Hifi Pop-up - 2010 - Amanda Ross - Founder of The Bella Project - with a happy mom & daughter - prom ready

Their long-held goal of a permanent fashion incubator (Hawaii’s first) was realized earlier this month when Hifi signed the lease on a space in Ward Warehouse.  Centrally located in a prime retail district, the space will act as a headquarters for all things Hawaii fashion.  Over the coming months, they’ll develop the space into a hub that showcases the work of local designers, provides a place for connection and collaboration, and hosts a wide variety of events, workshops, and classes for all ages.  This physical fashion incubator serves as a key milestone in their vision of resurrecting Made in Hawaii manufacturing and elevating Hawaii’s place on the international fashion map.

Sarah Tenney - Goodwill Industries of Hawaii, V. P. of Marketing, Communications & Development

To create a fashion incubator that recognizes the need for input and engagement from their members and the community, they’ve formed an Advisory Board of business and industry leaders.  One person who has graciously accepted their invitation is Sarah TenneyGoodwill Industries of Hawaii’s VP of Marketing, Communications and Development. The co-founders shared that Sarah will be a great addition to the advisory board.  Goodwill’s mission is helping people with employment barriers to reach their full potential and become self-sufficient.  Hifi’s mission is to inspire, promote, and sustain an integrated fashion community in Hawai‘i – providing guidance and resources and linking local talent with the global marketplace.

Both organizations align in many ways - empowering talent and stimulating the job market.  Hifi sees Goodwill as an excellent eco-fashion resource to promote environmentally responsible fashion and keep usable materials out of landfills.  Melissa and Toby are excited to work with Sarah as she’s expressed her support for Hifi’s goals to promote a diverse fashion industry, encourage the spirit of entrepreneurship, and share networks and resources.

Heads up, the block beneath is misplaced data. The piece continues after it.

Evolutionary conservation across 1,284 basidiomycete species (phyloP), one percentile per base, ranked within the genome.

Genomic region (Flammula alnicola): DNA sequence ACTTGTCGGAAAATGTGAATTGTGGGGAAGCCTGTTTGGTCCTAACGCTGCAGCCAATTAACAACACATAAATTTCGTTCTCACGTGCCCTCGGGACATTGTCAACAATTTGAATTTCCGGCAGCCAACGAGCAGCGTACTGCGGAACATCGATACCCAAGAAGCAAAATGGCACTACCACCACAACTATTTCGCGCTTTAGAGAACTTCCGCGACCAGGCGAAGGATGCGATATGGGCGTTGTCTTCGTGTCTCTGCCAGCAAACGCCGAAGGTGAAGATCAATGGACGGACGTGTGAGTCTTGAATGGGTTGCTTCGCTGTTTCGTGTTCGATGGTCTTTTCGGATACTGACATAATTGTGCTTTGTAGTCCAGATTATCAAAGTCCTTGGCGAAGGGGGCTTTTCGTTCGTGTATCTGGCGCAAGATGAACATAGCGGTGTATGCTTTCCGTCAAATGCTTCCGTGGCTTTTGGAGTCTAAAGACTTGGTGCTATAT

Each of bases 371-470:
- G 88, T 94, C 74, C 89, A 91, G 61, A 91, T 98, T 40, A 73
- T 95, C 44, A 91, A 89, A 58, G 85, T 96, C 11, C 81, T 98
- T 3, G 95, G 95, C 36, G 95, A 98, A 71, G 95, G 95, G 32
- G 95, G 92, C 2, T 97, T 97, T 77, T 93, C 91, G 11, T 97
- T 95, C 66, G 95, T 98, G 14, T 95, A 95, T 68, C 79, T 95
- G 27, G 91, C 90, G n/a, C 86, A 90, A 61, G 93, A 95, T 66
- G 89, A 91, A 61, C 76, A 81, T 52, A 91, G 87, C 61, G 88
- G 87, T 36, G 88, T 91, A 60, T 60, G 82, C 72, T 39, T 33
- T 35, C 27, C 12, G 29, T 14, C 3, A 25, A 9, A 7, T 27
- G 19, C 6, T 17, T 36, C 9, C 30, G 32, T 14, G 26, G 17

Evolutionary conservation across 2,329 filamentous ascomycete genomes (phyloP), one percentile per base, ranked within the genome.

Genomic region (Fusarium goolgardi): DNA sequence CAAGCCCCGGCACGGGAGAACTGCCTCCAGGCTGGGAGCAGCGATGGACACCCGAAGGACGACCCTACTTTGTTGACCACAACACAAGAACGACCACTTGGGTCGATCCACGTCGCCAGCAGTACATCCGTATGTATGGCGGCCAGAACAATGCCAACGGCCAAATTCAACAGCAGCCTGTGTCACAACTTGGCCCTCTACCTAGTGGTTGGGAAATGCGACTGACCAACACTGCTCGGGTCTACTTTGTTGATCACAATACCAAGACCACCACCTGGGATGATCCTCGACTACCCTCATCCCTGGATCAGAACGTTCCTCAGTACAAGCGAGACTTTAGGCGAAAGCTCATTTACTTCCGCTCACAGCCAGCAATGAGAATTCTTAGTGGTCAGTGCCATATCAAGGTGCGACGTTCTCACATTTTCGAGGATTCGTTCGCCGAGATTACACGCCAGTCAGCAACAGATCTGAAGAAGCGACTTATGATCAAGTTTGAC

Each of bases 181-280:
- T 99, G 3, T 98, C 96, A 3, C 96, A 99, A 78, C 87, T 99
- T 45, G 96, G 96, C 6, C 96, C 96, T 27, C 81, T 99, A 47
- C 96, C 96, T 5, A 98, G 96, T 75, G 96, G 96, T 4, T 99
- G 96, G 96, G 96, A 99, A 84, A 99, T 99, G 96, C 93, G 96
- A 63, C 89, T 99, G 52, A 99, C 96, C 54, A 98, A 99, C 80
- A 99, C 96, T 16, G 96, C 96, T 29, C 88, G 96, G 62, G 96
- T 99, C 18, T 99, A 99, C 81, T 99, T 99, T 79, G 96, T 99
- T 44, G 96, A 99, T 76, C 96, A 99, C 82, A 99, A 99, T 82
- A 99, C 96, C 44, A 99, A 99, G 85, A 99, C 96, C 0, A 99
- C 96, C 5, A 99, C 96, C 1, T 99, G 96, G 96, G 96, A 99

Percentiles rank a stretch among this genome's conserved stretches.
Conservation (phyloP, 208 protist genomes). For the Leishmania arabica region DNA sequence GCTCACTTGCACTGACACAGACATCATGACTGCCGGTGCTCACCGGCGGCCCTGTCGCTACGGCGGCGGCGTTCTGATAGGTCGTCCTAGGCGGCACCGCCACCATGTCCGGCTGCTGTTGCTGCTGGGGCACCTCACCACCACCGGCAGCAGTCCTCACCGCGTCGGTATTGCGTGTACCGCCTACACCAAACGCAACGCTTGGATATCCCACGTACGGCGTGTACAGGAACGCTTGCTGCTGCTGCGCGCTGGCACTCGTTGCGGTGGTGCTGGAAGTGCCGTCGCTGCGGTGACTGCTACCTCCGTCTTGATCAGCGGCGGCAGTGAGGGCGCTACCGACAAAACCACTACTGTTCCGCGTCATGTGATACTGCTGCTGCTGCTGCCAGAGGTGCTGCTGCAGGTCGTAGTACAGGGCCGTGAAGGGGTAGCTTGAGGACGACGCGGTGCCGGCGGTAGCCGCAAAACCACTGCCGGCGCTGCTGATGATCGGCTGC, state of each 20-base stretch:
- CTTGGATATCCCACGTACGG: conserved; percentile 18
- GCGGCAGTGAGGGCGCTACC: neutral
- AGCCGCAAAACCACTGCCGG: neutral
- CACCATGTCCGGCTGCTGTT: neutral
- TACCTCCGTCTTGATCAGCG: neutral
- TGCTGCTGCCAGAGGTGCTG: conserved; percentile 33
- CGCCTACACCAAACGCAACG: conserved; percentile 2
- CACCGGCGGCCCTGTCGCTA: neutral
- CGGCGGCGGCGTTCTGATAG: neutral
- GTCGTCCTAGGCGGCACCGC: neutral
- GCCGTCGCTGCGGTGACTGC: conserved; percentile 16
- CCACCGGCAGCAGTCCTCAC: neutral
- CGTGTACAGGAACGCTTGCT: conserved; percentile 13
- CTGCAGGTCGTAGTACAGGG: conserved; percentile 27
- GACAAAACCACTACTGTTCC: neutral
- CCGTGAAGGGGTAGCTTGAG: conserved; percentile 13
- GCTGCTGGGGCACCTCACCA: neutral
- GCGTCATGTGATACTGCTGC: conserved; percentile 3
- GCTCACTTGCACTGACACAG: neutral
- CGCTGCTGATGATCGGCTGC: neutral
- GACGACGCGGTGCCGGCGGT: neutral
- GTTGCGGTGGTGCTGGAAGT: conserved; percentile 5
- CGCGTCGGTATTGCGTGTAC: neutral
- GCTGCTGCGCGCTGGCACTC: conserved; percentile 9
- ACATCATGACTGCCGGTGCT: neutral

If the incubator is successful, over the coming years they expect to see greater job opportunities for fashion graduates, a proliferation of successful local designers and fashion businesses, more viable options and skilled labor for Made in Hawaii manufacturing, a stronger and more cohesive sense of community around fashion, and an increased awareness of the “brand” of Hawaii fashion both nationally and internationally.

The Hifi team is thrilled to start playing in their Open Studio!  They encourage everyone to drop by this Saturday to see the space in its raw form. Share your ideas, hear our plans and figure out how you plug-in. They’ll have a few sewing machines set up all day, so feel free to bring Halloween costume components and start making your own. Your kids are welcomed.  Get your costume elements at Goodwill and add your fininshing touches at Hifi.

You know that Goodwill Industries of Hawaii  is sponsoring a Glam & Ghouls Costume Contest this year. If you use at least one item purchased at Goodwill to make your costume, you can submit a picture and perhaps win a year’s supply of shopping at Goodwill!  See details here.

So stop by Goodwill on your way over and let the creative juices flow in Hifi’s Open Studio. The fun is just beginning.

Goodwill and 808 Collaborate

Empowering youth to reach their full potential, sounds great doesn’t it?  Well there are groups and organizations out there that really are doing this.  Groups that are working together.  One such collaboration is between Goodwill Industries of Hawaii (GIH) and 808 Urban.

GIH’s mission is helping people with employment barriers reach their full potential and become self-sufficient - through skill building and job placement.  808 Urban provides youth from low-income families  with community arts workshops, opportunities to learn visual arts, music and dance to identify and express their views on issues affecting their lives, and the life and health of the communities they live in.

Sierra Dew with sewing materials for future urban art projects and Amanda Corby - ready to put to use the Goodwill Donate Movement bag, made from recycled banners

Sierra Dew, clothing and jewelry designer phenom, met 808 Urban’s director John Hina over a year ago.  She was so impressed with his talent and heart for the youth and is now herself a valued 808 Urban mentor.  Amanda Corby, public relations powerhouse (owner & creative director of Under My Umbrella, LLC), lends her expertise to the group utilizing her skills, driven by her passion for empowering the youth.

They met with representatives from Goodwill and are planning future partnerships that involve elements of design, the re-use/recycle movement and dream-building.  We’ll tell you more as the projects develop.  But for now  Sierra Dew and Amanda Corby have graciously accepted a donation of sewing notions and fabric for their urban art workshops to build out these programs.  The materials were donated to Goodwill by someone who worked at the organization years ago but wishes to remain anonymous.